We are cleaning up the farm for our festivity tomorrow. We hope that many of you can make your way out to Frog Holler, perhaps some of you for the first time. Even if the weather threatens, we can move the food and festivities into our "party barn", as my three-year-old buddy, Arianna, calls it.

The Party Barn is the latest incarnation of a building that has served in previously much more work-oriented capacities. When we moved to Frog Holler, the barn was a big, beautiful classic animal barn, with a huge haymow and stalls for draft horses in the lower floor. Apparently, Frog Holler had been a working orchard with trees planted in the 1940's by Dr. Gesell. (See "History" for more background on Dr. Gesell. Also the June 11 Frog Log.)

When the Gesells were no longer involved, one of their caretakers kept sheep on the farm. Apparently he had an innovative idea for managing the sheep. He kept them in the former horse stalls, but he never got around to cleaning those stalls! When we moved in, the entire lower floor of the barn had become, I kid you not, a chest-high layer of compressed sheep manure. Well, this turned into gold for us. We had the youth and strength to get pickaxes and shovels and remove every smidgen of that valuable waste. We spread it on the garden and, I believe, are still reaping the benefits, after thirty-five years, of our former tenant's lack of industry.

Then the barn burned. That was a black day. The stone foundation stayed intact and we were able to rebuild a still classic looking but smaller barn on the same site. Ken designed this barn to house the cider-pressing operation that we were just starting up. Perhaps because we had those old apple trees on the land - the ones planted in the 40's but now gnarly and overgrown - we thought we would just pick the apples and make cider. Easy! We found a very old commercial cider press, set it up, and then realized that thirty-year-old untended apple trees don't really produce many apples! So we bought an even older truck (1948 Ford flatbed painted red, white and blue by the former owner) and Ken scoured Southeast Michigan for apples that we could press. As we usually do things, our cider pressing operation was small, very hands-on, and made very high quality cider.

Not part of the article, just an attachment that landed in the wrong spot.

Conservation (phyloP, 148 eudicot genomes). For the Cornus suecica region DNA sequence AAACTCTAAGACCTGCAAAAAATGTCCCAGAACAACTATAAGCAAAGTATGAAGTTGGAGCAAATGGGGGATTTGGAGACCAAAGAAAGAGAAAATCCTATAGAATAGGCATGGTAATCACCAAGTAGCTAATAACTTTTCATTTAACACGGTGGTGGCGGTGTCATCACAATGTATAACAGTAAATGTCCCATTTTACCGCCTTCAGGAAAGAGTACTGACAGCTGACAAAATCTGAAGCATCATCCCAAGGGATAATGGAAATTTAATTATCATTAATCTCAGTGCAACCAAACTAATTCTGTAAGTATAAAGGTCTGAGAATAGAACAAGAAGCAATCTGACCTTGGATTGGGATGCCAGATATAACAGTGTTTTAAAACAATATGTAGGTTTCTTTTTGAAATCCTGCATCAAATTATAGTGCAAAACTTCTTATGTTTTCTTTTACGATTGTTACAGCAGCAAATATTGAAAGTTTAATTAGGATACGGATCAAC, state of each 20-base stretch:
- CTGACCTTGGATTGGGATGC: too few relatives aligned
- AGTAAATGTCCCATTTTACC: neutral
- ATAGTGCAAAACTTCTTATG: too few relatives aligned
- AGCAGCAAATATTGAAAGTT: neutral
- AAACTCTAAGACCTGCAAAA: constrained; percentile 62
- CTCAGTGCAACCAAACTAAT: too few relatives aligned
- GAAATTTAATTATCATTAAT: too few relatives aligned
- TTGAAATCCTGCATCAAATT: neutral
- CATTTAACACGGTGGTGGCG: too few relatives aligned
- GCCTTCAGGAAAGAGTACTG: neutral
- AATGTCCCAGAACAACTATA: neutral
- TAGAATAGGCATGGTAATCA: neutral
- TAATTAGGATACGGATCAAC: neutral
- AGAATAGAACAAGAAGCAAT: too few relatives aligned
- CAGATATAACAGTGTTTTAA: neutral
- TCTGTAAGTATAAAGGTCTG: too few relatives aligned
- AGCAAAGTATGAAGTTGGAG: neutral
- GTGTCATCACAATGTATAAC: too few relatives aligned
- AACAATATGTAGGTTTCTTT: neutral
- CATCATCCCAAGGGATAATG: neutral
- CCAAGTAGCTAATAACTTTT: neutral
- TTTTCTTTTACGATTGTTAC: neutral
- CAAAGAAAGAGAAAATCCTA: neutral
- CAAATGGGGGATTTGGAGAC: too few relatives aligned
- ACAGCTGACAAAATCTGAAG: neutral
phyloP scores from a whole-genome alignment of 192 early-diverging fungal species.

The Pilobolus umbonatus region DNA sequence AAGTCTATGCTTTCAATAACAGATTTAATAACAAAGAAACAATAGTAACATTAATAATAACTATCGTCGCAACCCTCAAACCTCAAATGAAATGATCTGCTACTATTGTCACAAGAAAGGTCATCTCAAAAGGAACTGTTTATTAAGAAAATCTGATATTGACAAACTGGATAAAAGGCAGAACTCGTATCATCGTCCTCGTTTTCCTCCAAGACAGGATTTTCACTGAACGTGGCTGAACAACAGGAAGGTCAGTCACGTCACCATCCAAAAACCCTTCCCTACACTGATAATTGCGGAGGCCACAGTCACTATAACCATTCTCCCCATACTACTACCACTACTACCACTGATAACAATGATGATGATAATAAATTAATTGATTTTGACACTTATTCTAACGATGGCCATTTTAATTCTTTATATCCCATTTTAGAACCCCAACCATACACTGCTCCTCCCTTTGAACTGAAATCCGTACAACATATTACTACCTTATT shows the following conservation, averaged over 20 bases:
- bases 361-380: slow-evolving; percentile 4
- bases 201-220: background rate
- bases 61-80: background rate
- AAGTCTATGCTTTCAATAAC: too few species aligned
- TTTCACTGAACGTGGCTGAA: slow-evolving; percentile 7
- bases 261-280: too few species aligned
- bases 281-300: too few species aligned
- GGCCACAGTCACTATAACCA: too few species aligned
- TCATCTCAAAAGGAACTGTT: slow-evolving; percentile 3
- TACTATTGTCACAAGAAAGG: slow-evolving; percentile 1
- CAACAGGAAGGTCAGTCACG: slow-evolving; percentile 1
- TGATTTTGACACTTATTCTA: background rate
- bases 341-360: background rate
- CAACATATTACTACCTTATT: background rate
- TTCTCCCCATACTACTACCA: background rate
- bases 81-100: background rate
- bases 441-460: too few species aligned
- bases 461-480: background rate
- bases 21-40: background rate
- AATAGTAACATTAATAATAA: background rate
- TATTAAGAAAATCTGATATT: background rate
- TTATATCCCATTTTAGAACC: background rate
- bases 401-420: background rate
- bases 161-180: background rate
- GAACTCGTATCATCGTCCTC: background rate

But it was hard work. The truck and machinery were prone to breakdowns (and mechanics would shake their heads when Ken drove in with that rig). The barn was unheated and with water constantly spraying on the apples to clean them, it got pretty nippy in the winters. And it isn't easy to single-handedly wrestle with fifteen-bushel boxes of apples. So we added a few years to Ken's life when we stopped pressing cider. But we still have customers coming to our market stall and wistfully asking if we will start pressing again. It was very tasty cider!

We were able to stop pressing cider when we became more adept gardeners and Cathy started teaching yoga. We are thankful to the cider-pressing years because as a "day job," it supported us so that we could stay on the farm and learn how to grow things. But Ken never looked back when we stopped. So we scraped all the apple crud off the barn walls and floor a few summers back, set up the sound system for musicians and held a big party to re-christen the barn into its new life. Please join us on July 2. See the gardens, woods and pond at Frog Holler - and the Party Barn!


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